Review by Tracy Mayhew, Qld Cyberhorse Rep
I had the pleasure to get the chance to participate in one of Jane Myer’s Independent Seat Clinics late last year, which was held at the PRARG grounds. I had previously attended Jane’s workshop titled ‘Keeping Horses on Small Properties’ (click here for the story) and was sure that this clinic would be as interesting and informative as the previous one; and I wasn’t disappointed.
Jane Myers, Principal of Equiculture
As a bit of background, Jane authored ‘Managing Horses on Small Properties’, ‘Horse Safe: A Complete Guide to Equine Safety’ and is also a co-author of ‘Horse Sense - The Guide to Horse Care in Australia and New Zealand’ (2nd edition). She has a Masters degree in Equine Science, taught equine studies at Glenormiston Agricultural College (Vic) for seven years, is a director of the Australian Horse Industry Council (AHIC) and a working group member of the Animal Welfare Strategy, a five-year government initiative. Jane, with the help of her husband Stuart, run Equiculture – a business that aims to develop responsible horse ownership.
Jane's ever-supportive husband, Stuart
Getting back to Jane’s Independent Seat Clinic, all the spots were filled and we were split up into groups of three or four riders per class with a morning and an afternoon session each lasting about an hour.
The first group to go consisted of Keran, Monique and Kathryn. Jane instructed the riders to let their weight drape around the horse with the toes spread evenly on the stirrups and heels relaxed. She then got the riders to stand up in their stirrups at a walk and when balanced (this was helped by a neck-strap that Jane provided all the riders with), then to sit back down in the saddle but to think of kneeling down so as to position yourself correctly in the saddle. All the riders were amazed and the change of their position after doing this exercise, particularly those who tended to ride with a forward leg.
A rider doing a great job with her balance
Another exercise Jane got the riders to do was to pat the neck of their horse diagonally, (left hand patting right side of neck and vice versa). The aim of this exercise was to make sure the lower leg didn’t swing back when the rider’s weight was shifted. This exercise certainly made you aware of how much you shift your weight just by small movements.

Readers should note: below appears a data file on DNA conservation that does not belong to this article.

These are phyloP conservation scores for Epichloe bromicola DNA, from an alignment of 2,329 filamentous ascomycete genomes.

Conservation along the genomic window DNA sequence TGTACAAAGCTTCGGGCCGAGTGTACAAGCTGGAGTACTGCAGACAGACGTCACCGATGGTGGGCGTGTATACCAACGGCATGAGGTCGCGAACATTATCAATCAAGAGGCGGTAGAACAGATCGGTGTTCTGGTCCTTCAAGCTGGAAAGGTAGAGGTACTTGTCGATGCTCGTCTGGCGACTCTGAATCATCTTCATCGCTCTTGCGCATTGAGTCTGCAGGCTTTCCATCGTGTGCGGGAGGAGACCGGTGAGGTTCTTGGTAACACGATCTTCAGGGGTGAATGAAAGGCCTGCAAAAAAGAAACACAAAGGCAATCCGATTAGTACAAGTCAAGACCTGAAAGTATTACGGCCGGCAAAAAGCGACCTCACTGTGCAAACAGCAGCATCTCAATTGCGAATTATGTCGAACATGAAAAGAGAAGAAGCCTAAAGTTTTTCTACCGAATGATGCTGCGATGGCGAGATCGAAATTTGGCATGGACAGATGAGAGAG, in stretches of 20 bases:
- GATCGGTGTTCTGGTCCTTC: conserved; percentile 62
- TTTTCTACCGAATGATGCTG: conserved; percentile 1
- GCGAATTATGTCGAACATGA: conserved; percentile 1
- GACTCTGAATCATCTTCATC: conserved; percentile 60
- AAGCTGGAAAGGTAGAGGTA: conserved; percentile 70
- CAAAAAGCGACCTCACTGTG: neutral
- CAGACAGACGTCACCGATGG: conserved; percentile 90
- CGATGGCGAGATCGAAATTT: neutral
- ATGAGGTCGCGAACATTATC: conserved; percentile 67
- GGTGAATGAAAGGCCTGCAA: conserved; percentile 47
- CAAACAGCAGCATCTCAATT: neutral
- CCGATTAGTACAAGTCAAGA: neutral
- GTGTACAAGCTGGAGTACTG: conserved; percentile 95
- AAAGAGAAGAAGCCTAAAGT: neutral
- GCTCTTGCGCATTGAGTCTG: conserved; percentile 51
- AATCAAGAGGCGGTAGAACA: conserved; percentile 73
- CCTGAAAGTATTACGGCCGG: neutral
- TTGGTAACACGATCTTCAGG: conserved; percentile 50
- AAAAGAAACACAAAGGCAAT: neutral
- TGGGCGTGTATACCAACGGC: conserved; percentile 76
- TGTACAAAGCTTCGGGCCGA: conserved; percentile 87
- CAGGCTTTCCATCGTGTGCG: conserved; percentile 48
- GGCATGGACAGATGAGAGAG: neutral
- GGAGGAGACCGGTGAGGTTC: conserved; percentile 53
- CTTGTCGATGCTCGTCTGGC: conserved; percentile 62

Jane then got the riders to trot off and to practice ‘posting’ at this pace. I have to say it looks easier to do than it is! I found that you have to really engage your stomach muscles to help with supporting yourself and when we lost balance, Jane was very encouraging and said to just realign yourself and try again and by using your stomach muscles in this way, you strengthen your back muscles.
Jane pointed out that many dressage riders’ upper body ‘flop’ because their not absorbing the movement with the correct parts of their bodies, ie. hips, knees and heel. She said by using these parts they will help keep the upper body still and after these exercises, you could see a marked improvement in all the riders’ sitting trot and body position.
The other groups went through the same exercises and everybody could feel a positive difference in their riding by the end of their lesson.
I have to say that Jane is great at encouraging open discussion. She was keen to get feed-back from all the riders and went on to explain her solution to their particular problem and gave the riders ideas on how to fix them.
The afternoon classes consisted of more of the same but also went on to do some sitting trot. Here Jane said that gripping with the knees leads to bouncing in the saddle as does trying to force your heel down. To avoid this she said to not push the heel down but to let it ‘release’ (in her words, the heel should “dip and spring”). An exercise to help this is to stand on the edge of a step and then lower the heel and then gently ‘bounce’ up and down.
Keran and 'Dilbert' enjoying their lesson
Another exercise Jane got the riders to do was to start in a standing position at the trot, lower yourself into the saddle thinking about kneeling down (as per the morning’s exercise), think of stretching your knees down, pull your stomach in and feel left/right/left/right with your seat and relaxed hips.
Jane wasn’t striving for perfection, but just wanted to get 2 to 3 good strides and then allow the rider to rebalance.
We all finished off by riding in a 15m circle around some cones. Between the cones we would rise, stand and then sit and I have to say that even though it required a fair bit of concentration, I could feel myself being more at one with my horse.
At the end of the clinic I wasn’t the only one amazed at how much more secure I felt in the saddle and Jane certainly gave us all some really useful exercises in the aim of having a more independent seat.
Jane giving instruction to a novice trail rider
Irrespective of whether you’re a successful competitor, a mad keen hobby rider, or even a beginner rider, I’m sure you’ll come away from the clinic with more insight and ideas as to how to work towards getting an independent seat. Highly recommended!
If you’d like to know more about Jane’s forthcoming clinics, go to http://www.equiculture.com.au or email her at firstname.lastname@example.org
© Cyberhorse 2007 Tracy Mayhew